Ever since I was a little girl, I’ve loved nature and adventure, thanks to watching Mutual of Omaha’s Wild Kingdom weekly television show. I don’t watch much TV now, but on Saturday mornings there are three nature shows I enjoy. Just like when I was young, they make me feel like I’m traveling to places where I’ll never leave my footprint.
My husband, Mel, and I recently took a trip to Minden, Nebraska. It’s a charming town known for its Pioneer Village, which opened in 1953. Harold Warp, a Chicago manufacturer who was originally from Minden, built it to house his ever-growing collection of stuff, which showcases life throughout the years in this country. It was fun seeing the museum and walking the grounds once again, but that’s not specifically why we went to Minden.
There’s a small corridor in that part of Nebraska where more than 80 percent of the world’s sandhill crane population passes through during its annual migration north. Now that’s a sight to behold. If I had a bucket list, I would write seeing the cranes on it and then check it off.
The cranes stay about a month to rest and refuel. They eat the leftover grain in crop fields, gaining about 10 percent of their body weight. They socialize and also do some courting. Cranes mate for life. I wonder if the female crane organizes the suitcases for that long trip from Mexico, Texas or New Mexico to their destination in Canada, Alaska, or Siberia.
I imagine the husband crane saying to his wife, “Honey, don’t forget to pack the binoculars. I want to watch some of those Nebraskans this time through. They are an interesting species.”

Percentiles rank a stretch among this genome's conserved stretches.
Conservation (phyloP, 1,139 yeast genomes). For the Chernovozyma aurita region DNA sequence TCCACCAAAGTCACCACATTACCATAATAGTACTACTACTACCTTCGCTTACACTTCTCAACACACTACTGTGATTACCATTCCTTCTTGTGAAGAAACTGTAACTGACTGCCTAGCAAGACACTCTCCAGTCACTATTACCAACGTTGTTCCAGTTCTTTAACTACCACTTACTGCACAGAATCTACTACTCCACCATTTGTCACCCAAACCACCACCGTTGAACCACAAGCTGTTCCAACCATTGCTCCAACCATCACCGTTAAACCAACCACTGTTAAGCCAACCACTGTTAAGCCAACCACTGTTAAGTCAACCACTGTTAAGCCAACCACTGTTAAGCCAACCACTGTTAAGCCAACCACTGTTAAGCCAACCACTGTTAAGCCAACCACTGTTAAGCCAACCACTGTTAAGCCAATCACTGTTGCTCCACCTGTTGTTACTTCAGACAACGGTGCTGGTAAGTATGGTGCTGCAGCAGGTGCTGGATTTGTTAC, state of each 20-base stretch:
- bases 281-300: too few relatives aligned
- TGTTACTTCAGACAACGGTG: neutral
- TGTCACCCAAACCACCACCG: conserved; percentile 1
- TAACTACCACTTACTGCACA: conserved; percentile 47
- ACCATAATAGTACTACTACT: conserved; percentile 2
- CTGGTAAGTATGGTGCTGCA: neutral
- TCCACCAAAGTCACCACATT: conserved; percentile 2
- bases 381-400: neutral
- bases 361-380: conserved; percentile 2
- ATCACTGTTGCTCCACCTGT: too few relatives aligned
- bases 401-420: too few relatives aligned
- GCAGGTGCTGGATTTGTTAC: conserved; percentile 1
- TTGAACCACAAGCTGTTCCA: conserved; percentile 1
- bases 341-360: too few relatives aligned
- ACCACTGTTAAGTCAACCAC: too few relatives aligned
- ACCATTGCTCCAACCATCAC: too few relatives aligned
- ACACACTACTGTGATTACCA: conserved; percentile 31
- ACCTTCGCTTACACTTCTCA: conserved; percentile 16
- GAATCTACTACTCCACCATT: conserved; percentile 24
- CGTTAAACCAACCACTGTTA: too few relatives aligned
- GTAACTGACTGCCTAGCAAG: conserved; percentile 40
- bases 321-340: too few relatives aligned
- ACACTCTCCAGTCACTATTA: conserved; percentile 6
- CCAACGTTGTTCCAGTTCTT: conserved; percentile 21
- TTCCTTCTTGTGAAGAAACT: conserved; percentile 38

We have binoculars of our own, which help us to see the cranes close up. It’s interesting how they stand in the fields a ways from the road. They’re in a perfectly straight row across for a long distance and also several cranes back in depth. Watching them you see many cranes with heads bent over, feeding. Then there’s one crane standing straight up, looking around. Glance farther down the line and there’s another one standing at full attention, looking around. And another. And another.
All the way down the line there are the sentry cranes. So while the others are bent over eating, the sentries are watching for danger. They take their duties seriously. Never once do they bend over and grab a snack.
God put these instincts into these birds. When he created them, he made them to seek out just the right climate in which to live. He told them when to leave one area and travel thousands of miles to another. He guided them through Nebraska’s Platte River Valley.
He told them when to lift off at night and roost in the waters of the Platte River, a safe place. He gave them this time of rest and nourishment. This time to chatter with one another, which is the cutest sound. I never knew what I was missing until I heard thousands of cranes talking at once. It’s a sound unlike anything I’ve heard before.
I never knew what I was missing until I experienced twilight lift-off from the fields. As the sun begins to set, the cranes lift off the ground. Their long necks stick way out, as if they’re pointing the way for the slow pokes. Their long legs comically stick out the other direction. I think every time God sees those long legs, he smiles.
Our Heavenly Father has created instincts in us as well. We are born with the innate need to be in a relationship with him. When we do not meet this need, we turn to the things to fill that vacuum. But they never work. We can try to worship other things and other idols, but we’ll never be satisfied. Like the cranes, we have a built-in need for nourishment to survive. We need to be in a relationship with the Lord. We need to feed on the Word of God to thrive and to grow. We need to be around other believers to stay on the straight and narrow path that leads to eternal life.
We are created to be helpers for one another. To be sentries, in a way. Sometimes we all get lost. If we see a brother or sister struggling, we’re called to walk beside them and to be a friend. To point the way back to Jesus. We can do that for one another no matter where we live, whether that’s in Nebraska’s Platte River Valley, in the middle of Siberia, or anywhere else. We just have to follow our God-given instinct and fly right.